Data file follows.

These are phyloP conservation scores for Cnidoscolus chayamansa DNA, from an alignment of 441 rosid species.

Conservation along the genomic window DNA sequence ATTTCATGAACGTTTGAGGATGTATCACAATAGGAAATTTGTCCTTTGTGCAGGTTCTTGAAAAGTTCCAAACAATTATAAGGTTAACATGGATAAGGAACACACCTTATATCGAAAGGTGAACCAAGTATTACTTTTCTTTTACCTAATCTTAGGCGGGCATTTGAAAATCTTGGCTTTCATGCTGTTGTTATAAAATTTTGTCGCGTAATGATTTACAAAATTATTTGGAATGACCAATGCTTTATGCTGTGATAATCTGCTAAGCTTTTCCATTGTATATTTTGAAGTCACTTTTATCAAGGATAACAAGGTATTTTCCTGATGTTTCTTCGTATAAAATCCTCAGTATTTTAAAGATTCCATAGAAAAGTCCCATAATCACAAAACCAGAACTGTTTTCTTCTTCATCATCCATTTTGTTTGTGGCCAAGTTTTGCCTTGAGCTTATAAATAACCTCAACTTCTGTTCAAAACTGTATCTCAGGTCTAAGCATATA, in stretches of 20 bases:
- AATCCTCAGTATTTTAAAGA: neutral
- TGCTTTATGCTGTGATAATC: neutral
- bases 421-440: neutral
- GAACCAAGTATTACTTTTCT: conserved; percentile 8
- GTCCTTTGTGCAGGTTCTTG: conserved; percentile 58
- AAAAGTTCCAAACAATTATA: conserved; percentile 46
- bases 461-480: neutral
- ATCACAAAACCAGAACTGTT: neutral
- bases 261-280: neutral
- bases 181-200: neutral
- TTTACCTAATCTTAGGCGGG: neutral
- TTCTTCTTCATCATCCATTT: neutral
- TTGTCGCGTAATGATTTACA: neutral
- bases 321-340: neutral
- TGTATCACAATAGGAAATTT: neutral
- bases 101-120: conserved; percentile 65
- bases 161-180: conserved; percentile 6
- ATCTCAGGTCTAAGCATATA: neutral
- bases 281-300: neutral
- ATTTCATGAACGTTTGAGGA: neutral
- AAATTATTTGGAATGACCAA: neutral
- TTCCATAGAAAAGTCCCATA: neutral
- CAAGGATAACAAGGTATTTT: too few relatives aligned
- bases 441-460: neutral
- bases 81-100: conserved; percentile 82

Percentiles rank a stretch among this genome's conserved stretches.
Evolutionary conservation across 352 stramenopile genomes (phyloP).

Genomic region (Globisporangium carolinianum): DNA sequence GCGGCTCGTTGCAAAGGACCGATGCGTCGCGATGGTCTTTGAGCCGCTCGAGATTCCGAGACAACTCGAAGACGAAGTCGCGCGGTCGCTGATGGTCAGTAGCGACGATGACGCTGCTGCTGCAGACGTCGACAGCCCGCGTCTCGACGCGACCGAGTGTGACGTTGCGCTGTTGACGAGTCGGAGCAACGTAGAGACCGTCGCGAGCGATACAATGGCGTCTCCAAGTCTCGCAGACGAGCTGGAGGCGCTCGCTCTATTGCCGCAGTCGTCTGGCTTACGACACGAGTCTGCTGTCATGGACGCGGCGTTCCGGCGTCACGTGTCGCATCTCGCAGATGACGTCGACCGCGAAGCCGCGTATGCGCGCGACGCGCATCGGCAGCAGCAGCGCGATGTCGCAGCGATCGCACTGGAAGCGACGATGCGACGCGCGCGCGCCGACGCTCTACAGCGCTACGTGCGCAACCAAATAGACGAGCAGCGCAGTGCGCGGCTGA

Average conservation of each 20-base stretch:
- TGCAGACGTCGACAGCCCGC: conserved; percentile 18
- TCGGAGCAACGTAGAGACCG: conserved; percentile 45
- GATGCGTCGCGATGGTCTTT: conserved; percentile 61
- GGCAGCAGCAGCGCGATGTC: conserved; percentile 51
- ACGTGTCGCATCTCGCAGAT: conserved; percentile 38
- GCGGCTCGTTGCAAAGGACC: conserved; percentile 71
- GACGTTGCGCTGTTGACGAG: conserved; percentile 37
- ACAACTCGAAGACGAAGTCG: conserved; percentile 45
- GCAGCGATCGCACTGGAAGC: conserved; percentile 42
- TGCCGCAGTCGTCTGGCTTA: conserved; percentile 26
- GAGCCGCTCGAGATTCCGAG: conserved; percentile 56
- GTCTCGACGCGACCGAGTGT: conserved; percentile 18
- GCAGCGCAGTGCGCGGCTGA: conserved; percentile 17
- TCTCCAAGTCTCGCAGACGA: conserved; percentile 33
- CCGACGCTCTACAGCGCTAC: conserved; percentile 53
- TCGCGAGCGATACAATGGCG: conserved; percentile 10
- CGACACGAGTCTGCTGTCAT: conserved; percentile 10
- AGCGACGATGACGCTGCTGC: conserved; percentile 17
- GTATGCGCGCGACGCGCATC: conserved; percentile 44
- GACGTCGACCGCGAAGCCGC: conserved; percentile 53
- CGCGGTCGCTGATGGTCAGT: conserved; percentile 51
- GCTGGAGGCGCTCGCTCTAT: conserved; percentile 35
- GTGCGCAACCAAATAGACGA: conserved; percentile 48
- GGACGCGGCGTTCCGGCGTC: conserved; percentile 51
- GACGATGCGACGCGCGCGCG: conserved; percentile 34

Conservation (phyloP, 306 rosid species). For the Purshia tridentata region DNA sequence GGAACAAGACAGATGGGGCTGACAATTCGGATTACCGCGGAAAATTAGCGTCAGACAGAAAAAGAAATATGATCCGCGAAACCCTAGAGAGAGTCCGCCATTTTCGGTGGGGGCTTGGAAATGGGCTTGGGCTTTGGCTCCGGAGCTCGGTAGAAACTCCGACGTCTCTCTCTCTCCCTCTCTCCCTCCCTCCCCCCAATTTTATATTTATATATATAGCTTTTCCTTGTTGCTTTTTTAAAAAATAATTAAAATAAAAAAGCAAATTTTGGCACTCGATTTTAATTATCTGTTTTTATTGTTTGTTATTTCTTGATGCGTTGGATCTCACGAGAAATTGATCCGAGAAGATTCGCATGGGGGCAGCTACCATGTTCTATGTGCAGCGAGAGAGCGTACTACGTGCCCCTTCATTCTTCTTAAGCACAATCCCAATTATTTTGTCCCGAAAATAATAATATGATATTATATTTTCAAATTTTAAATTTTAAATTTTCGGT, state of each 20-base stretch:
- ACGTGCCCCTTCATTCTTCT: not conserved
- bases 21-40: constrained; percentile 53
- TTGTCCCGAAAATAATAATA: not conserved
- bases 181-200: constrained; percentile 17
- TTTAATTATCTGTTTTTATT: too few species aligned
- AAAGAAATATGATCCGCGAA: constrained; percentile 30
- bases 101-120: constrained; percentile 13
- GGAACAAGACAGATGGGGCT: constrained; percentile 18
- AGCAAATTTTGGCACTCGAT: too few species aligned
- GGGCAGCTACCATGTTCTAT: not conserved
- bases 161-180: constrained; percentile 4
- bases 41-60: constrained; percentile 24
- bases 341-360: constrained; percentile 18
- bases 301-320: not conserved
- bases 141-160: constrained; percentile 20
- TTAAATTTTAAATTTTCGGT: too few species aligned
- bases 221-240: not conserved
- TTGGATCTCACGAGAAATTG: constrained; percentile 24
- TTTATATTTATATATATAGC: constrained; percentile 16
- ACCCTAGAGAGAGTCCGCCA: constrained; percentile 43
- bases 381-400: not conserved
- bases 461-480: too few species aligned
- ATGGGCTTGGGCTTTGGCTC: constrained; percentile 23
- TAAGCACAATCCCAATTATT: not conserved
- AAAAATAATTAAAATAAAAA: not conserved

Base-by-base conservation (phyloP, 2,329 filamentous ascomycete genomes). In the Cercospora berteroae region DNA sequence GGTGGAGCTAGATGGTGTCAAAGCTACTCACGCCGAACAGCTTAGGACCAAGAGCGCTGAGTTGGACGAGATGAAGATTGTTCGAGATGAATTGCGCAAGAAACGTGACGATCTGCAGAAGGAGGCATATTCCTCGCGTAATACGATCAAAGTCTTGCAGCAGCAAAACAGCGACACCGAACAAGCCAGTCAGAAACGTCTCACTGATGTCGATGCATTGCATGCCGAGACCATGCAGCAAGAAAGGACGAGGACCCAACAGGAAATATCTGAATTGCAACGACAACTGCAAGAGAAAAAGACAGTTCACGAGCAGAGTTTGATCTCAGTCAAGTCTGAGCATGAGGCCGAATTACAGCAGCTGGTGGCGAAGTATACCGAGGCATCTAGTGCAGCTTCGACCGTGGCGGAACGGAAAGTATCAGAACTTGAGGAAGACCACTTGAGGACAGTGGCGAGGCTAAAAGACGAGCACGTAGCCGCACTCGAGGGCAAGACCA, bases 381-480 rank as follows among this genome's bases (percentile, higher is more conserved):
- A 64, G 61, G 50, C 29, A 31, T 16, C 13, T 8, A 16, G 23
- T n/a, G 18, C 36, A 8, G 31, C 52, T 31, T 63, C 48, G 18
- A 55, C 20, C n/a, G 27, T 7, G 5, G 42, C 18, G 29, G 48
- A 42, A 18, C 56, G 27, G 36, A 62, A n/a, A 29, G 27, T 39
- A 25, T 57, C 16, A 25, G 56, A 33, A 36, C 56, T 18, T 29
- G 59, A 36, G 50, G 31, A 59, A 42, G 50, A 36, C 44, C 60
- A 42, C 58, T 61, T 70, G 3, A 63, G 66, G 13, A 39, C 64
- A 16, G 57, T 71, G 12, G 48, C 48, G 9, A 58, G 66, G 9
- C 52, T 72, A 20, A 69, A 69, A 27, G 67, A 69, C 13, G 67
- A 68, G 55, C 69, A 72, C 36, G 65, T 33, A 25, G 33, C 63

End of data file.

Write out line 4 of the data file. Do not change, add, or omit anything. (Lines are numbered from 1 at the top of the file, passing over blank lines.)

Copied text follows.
- TGCTTTATGCTGTGATAATC: neutral